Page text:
Major League Baseball has drafted a plan to restart the season in July as long as the teams can sell it to the players’ union on Tuesday.
Team representatives are holding a virtual meeting with MLB Players’ Union officials to propose a shortened season with radical changes to the way games are played to restart the sport in the wake of the coronavirus, according to The New York Times. The current proposal has some difficult hurdles to overcome, perhaps the biggest being how players will be paid.
Team owners are proposing to hold a truncated 82-game season. Games will be played in team stadiums without fans, unless local rules prevent teams from using their home arenas, in which case teams will be allowed to move games to their practice and spring training facilities, instead. Travel will be limited and teams will play within their geographic area.
Some rules will be changed, such as the National League’s prohibition against a designated hitter, to create a more uniform system of play since teams will largely be playing within their own divisions. Before every game, players and staff will be tested for the coronavirus, and team rosters will be expanded to 50 players with about 30 players active for each game.
If the union agrees to those changes and others, the MLB must still convince the union representatives to sign on to pay structure that they have criticized as an attempt at installing a salary cap, according to The Athletic. The players’ union has advocated against a salary cap system, such as what is used in the NFL, for years.
The proposal would link player’s salaries for the 2020 season to the amount of revenue generated this year. In March, the union agreed to cut player salaries on a prorated game-by-game basis, but says the direct tie to league revenues is effectively the salary cap system that union officials have fought against for years.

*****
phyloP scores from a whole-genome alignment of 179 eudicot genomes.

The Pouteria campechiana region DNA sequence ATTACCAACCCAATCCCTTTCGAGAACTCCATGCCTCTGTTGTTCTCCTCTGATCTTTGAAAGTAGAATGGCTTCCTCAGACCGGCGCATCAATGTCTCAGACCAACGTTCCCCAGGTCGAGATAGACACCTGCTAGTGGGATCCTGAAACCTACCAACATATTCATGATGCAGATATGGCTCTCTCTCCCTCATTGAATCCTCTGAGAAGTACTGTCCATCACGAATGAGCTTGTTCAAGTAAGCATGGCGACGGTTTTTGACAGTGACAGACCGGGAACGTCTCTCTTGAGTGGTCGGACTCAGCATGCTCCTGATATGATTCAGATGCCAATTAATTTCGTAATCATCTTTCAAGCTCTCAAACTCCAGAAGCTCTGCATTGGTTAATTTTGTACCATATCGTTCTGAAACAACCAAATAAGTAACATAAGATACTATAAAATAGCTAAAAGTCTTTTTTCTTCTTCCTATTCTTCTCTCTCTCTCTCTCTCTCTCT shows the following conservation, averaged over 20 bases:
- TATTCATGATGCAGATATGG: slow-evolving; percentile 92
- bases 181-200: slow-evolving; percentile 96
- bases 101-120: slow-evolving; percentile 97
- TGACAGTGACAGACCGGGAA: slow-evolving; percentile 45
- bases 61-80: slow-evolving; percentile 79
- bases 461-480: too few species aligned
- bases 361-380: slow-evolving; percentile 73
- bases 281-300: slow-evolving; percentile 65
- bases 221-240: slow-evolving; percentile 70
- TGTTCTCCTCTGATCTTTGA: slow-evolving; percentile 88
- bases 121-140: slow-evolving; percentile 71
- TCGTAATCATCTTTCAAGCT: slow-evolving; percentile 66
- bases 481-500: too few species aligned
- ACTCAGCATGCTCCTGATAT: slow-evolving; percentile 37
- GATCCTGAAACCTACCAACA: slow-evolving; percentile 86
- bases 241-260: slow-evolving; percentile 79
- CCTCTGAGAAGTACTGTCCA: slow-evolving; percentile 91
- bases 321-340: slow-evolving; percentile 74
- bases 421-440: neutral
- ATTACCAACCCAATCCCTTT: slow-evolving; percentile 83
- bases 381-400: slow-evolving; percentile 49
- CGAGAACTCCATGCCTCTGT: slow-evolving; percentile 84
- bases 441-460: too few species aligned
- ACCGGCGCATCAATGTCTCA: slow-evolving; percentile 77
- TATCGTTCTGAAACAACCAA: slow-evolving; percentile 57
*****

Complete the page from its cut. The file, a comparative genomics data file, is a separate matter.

“We lose money on every single game (without fans),” one league official told The Athletic. “We have to propose that they take something less than they already negotiated. We thought the most persuasive way to make that proposal was to explain: here’s what we’re going to make in revenue and we’ll split it with you and here’s how it turns into player salaries.”
“You take everything, tell ’em this is everything we’re going to make, we’ll give you half of it,” the official said. “If we do better, we’re not going to ask you to rely on our projections. We’ll give you this as a minimum, if we make more, we’ll give you half of what the more is.”
Players’ union executive director Tony Clark slammed the proposed 2020 pay structure, accusing the MLB of “trying to take advantage of a global health crisis.”
“A system that restricts player pay based on revenues is a salary cap, period. This is not the first salary cap proposal our union has received. It probably won’t be the last,” Clark said. “None of this is beneficial to the process of finding a way for us to safely get back on the field and resume the 2020 season — which continues to be our sole focus.”
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